The signing of the Good Friday Agreement (GFA) in 1998 was a remarkable achievement. The shape of the deal had been anticipated by: the Brooke–Mayhew talks of 1991–2; the Downing Street Declaration in December 1993; the Framework Documents of 1995; and the ‘Heads of Agreement’ document in 1998. What was impressive was the willingness of Sinn Féin and the Ulster Unionist Party to support an agreement that represented such a shift from their previous negotiating positions. The British and Irish governments intended that the GFA would be built on the moderate centre-ground of Northern Irish politics, with the SDLP and UUP marginalizing their hardline Sinn Féin and DUP rivals. There was, as in 1994, no obvious convergence in nationalist and unionist public opinion propelling this accommodation from below. This lack of convergence meant that the GFA was designed so that ‘each protagonist could interpret it as a victory for his tradition’ (Rawnsley 2000, p. 138). Sinn Féin leaders presented the GFA as part of a process towards Irish unity, while pro-Agreement unionist leaders claimed it was a settlement that involved the strengthening of the Union. The rough parameters of the GFA had been outlined, but the implementation of the Agreement was part of ongoing negotiations and some issues, including criminal law, policing, local government, a bill of rights and decommissioning were left open to interpretation and negotiation in order to provide political elites with the ‘creative ambiguity’ and ‘wriggle room’ to allow the Agreement and peace process to survive and evolve.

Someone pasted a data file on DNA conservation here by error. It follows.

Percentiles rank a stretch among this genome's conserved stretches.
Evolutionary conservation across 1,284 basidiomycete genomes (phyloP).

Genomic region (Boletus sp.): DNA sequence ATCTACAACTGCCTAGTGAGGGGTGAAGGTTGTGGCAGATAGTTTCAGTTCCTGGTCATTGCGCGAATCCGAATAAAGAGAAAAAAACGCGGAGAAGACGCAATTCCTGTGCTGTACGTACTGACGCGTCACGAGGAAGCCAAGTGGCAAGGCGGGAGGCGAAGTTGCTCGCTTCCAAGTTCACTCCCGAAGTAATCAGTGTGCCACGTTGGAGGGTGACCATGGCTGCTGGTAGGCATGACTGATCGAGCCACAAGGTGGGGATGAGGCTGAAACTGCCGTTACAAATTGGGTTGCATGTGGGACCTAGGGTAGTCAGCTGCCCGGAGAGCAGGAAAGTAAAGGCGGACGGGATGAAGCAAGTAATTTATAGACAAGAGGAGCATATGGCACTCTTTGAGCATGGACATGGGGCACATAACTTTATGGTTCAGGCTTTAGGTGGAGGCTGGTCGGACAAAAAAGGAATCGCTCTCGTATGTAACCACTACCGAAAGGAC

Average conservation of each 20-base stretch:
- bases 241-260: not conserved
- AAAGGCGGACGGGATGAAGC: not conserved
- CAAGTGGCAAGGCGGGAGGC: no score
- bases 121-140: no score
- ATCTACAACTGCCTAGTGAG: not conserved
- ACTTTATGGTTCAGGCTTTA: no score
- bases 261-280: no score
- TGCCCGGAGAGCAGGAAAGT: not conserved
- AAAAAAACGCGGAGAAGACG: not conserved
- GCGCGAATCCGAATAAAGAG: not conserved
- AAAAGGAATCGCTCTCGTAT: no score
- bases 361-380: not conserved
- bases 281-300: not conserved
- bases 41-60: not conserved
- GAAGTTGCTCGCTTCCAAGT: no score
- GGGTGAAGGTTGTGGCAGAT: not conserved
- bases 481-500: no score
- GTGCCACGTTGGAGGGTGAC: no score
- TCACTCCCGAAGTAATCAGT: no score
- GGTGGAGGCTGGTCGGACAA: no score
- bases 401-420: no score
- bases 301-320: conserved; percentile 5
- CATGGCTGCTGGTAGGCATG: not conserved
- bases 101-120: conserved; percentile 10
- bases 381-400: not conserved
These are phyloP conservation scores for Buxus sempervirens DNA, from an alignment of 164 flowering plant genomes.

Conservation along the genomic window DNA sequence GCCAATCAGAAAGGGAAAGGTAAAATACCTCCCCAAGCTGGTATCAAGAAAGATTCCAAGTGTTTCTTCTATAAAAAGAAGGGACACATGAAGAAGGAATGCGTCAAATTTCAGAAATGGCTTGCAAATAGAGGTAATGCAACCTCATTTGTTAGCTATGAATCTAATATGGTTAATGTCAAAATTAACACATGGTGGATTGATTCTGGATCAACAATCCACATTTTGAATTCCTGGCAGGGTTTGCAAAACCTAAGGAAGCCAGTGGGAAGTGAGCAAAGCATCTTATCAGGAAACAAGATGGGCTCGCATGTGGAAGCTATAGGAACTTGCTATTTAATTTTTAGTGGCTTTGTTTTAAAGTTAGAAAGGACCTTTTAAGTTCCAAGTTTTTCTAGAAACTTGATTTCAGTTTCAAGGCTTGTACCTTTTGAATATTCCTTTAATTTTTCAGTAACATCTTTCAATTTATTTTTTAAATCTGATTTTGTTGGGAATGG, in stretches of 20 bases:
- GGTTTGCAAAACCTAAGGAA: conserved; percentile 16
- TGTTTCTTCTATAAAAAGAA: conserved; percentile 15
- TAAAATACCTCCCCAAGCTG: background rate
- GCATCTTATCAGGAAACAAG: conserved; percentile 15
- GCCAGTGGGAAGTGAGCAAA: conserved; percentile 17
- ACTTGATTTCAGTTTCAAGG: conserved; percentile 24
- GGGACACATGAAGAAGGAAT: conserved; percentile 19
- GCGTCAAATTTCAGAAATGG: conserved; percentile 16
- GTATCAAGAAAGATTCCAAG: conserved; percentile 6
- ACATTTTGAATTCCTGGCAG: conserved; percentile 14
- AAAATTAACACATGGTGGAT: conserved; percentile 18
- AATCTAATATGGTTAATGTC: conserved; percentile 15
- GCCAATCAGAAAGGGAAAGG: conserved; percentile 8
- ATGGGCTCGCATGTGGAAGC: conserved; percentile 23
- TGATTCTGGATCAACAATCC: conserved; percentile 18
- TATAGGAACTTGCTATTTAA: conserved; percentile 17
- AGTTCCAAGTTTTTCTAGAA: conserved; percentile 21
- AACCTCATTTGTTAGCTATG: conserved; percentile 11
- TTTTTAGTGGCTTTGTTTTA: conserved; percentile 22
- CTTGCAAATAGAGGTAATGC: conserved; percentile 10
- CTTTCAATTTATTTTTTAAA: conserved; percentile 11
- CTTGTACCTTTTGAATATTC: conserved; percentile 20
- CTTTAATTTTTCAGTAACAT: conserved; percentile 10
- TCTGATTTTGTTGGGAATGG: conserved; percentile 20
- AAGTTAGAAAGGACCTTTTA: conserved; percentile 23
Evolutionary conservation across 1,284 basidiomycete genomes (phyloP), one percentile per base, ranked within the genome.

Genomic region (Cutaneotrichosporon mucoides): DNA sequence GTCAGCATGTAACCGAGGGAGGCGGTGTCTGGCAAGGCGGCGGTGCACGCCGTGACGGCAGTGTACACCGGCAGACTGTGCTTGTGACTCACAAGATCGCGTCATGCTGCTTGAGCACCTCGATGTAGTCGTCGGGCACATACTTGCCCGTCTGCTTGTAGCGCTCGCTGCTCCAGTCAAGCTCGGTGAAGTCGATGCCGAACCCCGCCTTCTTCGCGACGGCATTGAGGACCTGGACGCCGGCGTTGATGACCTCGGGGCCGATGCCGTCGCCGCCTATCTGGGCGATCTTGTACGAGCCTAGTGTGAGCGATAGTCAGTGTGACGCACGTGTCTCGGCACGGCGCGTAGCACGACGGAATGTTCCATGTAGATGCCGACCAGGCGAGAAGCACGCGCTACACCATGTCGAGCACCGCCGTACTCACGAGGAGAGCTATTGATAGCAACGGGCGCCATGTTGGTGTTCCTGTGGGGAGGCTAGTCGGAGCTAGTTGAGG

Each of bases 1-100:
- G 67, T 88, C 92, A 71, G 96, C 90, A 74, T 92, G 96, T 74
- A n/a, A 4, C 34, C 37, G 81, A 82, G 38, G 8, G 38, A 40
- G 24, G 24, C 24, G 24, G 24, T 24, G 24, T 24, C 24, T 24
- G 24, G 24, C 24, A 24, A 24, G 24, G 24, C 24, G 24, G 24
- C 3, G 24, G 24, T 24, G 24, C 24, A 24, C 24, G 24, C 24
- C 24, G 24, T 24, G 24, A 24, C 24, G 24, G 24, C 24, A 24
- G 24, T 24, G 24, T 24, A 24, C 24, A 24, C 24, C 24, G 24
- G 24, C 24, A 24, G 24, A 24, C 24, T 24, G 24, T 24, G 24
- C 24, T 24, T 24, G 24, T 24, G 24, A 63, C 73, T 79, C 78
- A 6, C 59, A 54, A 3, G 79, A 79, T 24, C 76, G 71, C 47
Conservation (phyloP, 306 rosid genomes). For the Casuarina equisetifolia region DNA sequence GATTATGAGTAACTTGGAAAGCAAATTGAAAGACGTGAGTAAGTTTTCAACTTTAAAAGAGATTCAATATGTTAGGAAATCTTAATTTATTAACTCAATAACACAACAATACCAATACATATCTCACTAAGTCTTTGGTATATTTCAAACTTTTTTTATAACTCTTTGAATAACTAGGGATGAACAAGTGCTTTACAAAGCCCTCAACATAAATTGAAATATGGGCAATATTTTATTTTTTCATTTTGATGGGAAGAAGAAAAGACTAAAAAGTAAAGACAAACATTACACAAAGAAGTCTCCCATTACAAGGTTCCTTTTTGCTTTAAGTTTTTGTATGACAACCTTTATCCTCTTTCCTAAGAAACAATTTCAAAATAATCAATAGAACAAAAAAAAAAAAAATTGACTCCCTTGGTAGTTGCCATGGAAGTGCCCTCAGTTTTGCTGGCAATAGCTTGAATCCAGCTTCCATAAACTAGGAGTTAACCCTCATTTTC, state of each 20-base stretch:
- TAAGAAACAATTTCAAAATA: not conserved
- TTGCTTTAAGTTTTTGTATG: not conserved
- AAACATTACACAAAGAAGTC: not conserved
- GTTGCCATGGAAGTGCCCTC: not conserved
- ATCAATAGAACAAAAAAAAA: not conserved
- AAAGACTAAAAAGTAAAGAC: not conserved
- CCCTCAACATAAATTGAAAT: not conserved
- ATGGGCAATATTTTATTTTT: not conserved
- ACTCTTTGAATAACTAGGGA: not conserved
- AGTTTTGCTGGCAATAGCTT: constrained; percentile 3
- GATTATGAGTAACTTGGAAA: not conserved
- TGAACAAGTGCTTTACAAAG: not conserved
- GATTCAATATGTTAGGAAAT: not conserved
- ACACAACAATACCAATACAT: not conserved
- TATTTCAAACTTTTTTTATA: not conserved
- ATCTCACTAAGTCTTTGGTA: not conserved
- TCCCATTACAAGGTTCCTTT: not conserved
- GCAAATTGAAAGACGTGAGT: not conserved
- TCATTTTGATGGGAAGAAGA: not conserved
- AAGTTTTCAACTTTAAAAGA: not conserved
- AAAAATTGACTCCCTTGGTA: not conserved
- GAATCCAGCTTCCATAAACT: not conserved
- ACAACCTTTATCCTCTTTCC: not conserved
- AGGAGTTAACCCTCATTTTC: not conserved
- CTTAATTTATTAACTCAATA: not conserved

Swipe to navigate through the chapters of this book
Please log in to get access to this content
To get access to this content you need the following product:
- The End of the Peace Process? The Implementation of the Good Friday Agreement, 1998–2007
- Macmillan Education UK
- Sequence number
- Chapter number